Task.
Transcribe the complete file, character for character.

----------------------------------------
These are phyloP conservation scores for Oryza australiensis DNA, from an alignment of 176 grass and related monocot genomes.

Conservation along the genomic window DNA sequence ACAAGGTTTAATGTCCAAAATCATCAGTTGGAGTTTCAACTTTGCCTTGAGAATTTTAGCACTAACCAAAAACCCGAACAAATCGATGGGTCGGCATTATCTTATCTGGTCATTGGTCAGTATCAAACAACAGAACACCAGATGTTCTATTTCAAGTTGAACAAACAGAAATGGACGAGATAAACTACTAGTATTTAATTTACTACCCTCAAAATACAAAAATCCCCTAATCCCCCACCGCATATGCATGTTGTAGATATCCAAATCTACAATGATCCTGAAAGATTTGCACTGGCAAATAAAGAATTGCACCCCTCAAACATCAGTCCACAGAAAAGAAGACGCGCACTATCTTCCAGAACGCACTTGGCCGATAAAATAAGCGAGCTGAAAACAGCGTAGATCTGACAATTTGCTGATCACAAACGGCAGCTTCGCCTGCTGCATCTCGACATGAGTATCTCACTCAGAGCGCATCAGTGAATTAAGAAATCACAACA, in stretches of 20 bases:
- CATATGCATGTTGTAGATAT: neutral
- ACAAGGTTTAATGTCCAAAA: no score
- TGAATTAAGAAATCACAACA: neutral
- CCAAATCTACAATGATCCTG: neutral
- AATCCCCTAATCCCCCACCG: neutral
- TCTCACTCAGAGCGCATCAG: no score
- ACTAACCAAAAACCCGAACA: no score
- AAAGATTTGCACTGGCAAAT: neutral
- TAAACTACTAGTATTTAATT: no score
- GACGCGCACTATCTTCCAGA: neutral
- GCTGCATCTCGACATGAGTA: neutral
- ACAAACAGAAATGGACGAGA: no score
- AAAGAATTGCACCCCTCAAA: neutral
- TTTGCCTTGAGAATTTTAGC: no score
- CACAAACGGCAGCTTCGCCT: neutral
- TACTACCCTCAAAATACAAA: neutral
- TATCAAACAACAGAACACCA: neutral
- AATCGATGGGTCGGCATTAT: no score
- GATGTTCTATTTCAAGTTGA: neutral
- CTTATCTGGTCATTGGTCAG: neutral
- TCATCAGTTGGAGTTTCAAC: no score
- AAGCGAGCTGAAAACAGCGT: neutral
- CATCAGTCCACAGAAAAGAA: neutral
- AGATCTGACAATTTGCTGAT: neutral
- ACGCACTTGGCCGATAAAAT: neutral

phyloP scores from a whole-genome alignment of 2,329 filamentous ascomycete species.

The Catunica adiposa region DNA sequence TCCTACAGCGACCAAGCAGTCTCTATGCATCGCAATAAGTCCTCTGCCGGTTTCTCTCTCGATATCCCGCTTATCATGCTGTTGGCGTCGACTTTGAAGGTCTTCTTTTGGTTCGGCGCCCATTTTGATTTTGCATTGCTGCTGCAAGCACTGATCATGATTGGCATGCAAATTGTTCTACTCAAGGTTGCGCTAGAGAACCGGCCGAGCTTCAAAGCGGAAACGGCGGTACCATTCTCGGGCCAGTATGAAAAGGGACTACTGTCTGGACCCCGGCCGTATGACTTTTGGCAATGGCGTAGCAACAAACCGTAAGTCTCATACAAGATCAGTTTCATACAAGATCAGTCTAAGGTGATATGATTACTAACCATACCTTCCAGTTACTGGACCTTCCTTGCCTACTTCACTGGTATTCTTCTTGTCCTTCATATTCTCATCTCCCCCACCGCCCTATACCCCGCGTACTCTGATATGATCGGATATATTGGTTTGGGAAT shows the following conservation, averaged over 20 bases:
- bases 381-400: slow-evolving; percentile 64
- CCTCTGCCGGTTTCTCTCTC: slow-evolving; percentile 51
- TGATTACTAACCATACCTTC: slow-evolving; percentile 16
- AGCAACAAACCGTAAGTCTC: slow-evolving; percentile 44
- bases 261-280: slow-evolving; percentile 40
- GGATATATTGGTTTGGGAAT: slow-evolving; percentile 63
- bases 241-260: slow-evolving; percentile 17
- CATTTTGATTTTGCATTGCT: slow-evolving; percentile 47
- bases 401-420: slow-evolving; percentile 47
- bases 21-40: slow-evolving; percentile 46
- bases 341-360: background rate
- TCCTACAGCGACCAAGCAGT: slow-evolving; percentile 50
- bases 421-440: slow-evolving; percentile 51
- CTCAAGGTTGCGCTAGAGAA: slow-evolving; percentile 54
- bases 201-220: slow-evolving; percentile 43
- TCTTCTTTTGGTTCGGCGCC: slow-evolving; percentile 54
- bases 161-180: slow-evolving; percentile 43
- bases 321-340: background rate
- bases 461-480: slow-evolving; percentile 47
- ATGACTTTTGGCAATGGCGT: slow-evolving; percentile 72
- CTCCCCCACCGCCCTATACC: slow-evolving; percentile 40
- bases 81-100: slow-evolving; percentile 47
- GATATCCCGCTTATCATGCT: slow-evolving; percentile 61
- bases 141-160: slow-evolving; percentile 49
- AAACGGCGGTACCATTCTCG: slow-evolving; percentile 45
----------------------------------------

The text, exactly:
These are phyloP conservation scores for Oryza australiensis DNA, from an alignment of 176 grass and related monocot genomes.

Conservation along the genomic window DNA sequence ACAAGGTTTAATGTCCAAAATCATCAGTTGGAGTTTCAACTTTGCCTTGAGAATTTTAGCACTAACCAAAAACCCGAACAAATCGATGGGTCGGCATTATCTTATCTGGTCATTGGTCAGTATCAAACAACAGAACACCAGATGTTCTATTTCAAGTTGAACAAACAGAAATGGACGAGATAAACTACTAGTATTTAATTTACTACCCTCAAAATACAAAAATCCCCTAATCCCCCACCGCATATGCATGTTGTAGATATCCAAATCTACAATGATCCTGAAAGATTTGCACTGGCAAATAAAGAATTGCACCCCTCAAACATCAGTCCACAGAAAAGAAGACGCGCACTATCTTCCAGAACGCACTTGGCCGATAAAATAAGCGAGCTGAAAACAGCGTAGATCTGACAATTTGCTGATCACAAACGGCAGCTTCGCCTGCTGCATCTCGACATGAGTATCTCACTCAGAGCGCATCAGTGAATTAAGAAATCACAACA, in stretches of 20 bases:
- CATATGCATGTTGTAGATAT: neutral
- ACAAGGTTTAATGTCCAAAA: no score
- TGAATTAAGAAATCACAACA: neutral
- CCAAATCTACAATGATCCTG: neutral
- AATCCCCTAATCCCCCACCG: neutral
- TCTCACTCAGAGCGCATCAG: no score
- ACTAACCAAAAACCCGAACA: no score
- AAAGATTTGCACTGGCAAAT: neutral
- TAAACTACTAGTATTTAATT: no score
- GACGCGCACTATCTTCCAGA: neutral
- GCTGCATCTCGACATGAGTA: neutral
- ACAAACAGAAATGGACGAGA: no score
- AAAGAATTGCACCCCTCAAA: neutral
- TTTGCCTTGAGAATTTTAGC: no score
- CACAAACGGCAGCTTCGCCT: neutral
- TACTACCCTCAAAATACAAA: neutral
- TATCAAACAACAGAACACCA: neutral
- AATCGATGGGTCGGCATTAT: no score
- GATGTTCTATTTCAAGTTGA: neutral
- CTTATCTGGTCATTGGTCAG: neutral
- TCATCAGTTGGAGTTTCAAC: no score
- AAGCGAGCTGAAAACAGCGT: neutral
- CATCAGTCCACAGAAAAGAA: neutral
- AGATCTGACAATTTGCTGAT: neutral
- ACGCACTTGGCCGATAAAAT: neutral

phyloP scores from a whole-genome alignment of 2,329 filamentous ascomycete species.

The Catunica adiposa region DNA sequence TCCTACAGCGACCAAGCAGTCTCTATGCATCGCAATAAGTCCTCTGCCGGTTTCTCTCTCGATATCCCGCTTATCATGCTGTTGGCGTCGACTTTGAAGGTCTTCTTTTGGTTCGGCGCCCATTTTGATTTTGCATTGCTGCTGCAAGCACTGATCATGATTGGCATGCAAATTGTTCTACTCAAGGTTGCGCTAGAGAACCGGCCGAGCTTCAAAGCGGAAACGGCGGTACCATTCTCGGGCCAGTATGAAAAGGGACTACTGTCTGGACCCCGGCCGTATGACTTTTGGCAATGGCGTAGCAACAAACCGTAAGTCTCATACAAGATCAGTTTCATACAAGATCAGTCTAAGGTGATATGATTACTAACCATACCTTCCAGTTACTGGACCTTCCTTGCCTACTTCACTGGTATTCTTCTTGTCCTTCATATTCTCATCTCCCCCACCGCCCTATACCCCGCGTACTCTGATATGATCGGATATATTGGTTTGGGAAT shows the following conservation, averaged over 20 bases:
- bases 381-400: slow-evolving; percentile 64
- CCTCTGCCGGTTTCTCTCTC: slow-evolving; percentile 51
- TGATTACTAACCATACCTTC: slow-evolving; percentile 16
- AGCAACAAACCGTAAGTCTC: slow-evolving; percentile 44
- bases 261-280: slow-evolving; percentile 40
- GGATATATTGGTTTGGGAAT: slow-evolving; percentile 63
- bases 241-260: slow-evolving; percentile 17
- CATTTTGATTTTGCATTGCT: slow-evolving; percentile 47
- bases 401-420: slow-evolving; percentile 47
- bases 21-40: slow-evolving; percentile 46
- bases 341-360: background rate
- TCCTACAGCGACCAAGCAGT: slow-evolving; percentile 50
- bases 421-440: slow-evolving; percentile 51
- CTCAAGGTTGCGCTAGAGAA: slow-evolving; percentile 54
- bases 201-220: slow-evolving; percentile 43
- TCTTCTTTTGGTTCGGCGCC: slow-evolving; percentile 54
- bases 161-180: slow-evolving; percentile 43
- bases 321-340: background rate
- bases 461-480: slow-evolving; percentile 47
- ATGACTTTTGGCAATGGCGT: slow-evolving; percentile 72
- CTCCCCCACCGCCCTATACC: slow-evolving; percentile 40
- bases 81-100: slow-evolving; percentile 47
- GATATCCCGCTTATCATGCT: slow-evolving; percentile 61
- bases 141-160: slow-evolving; percentile 49
- AAACGGCGGTACCATTCTCG: slow-evolving; percentile 45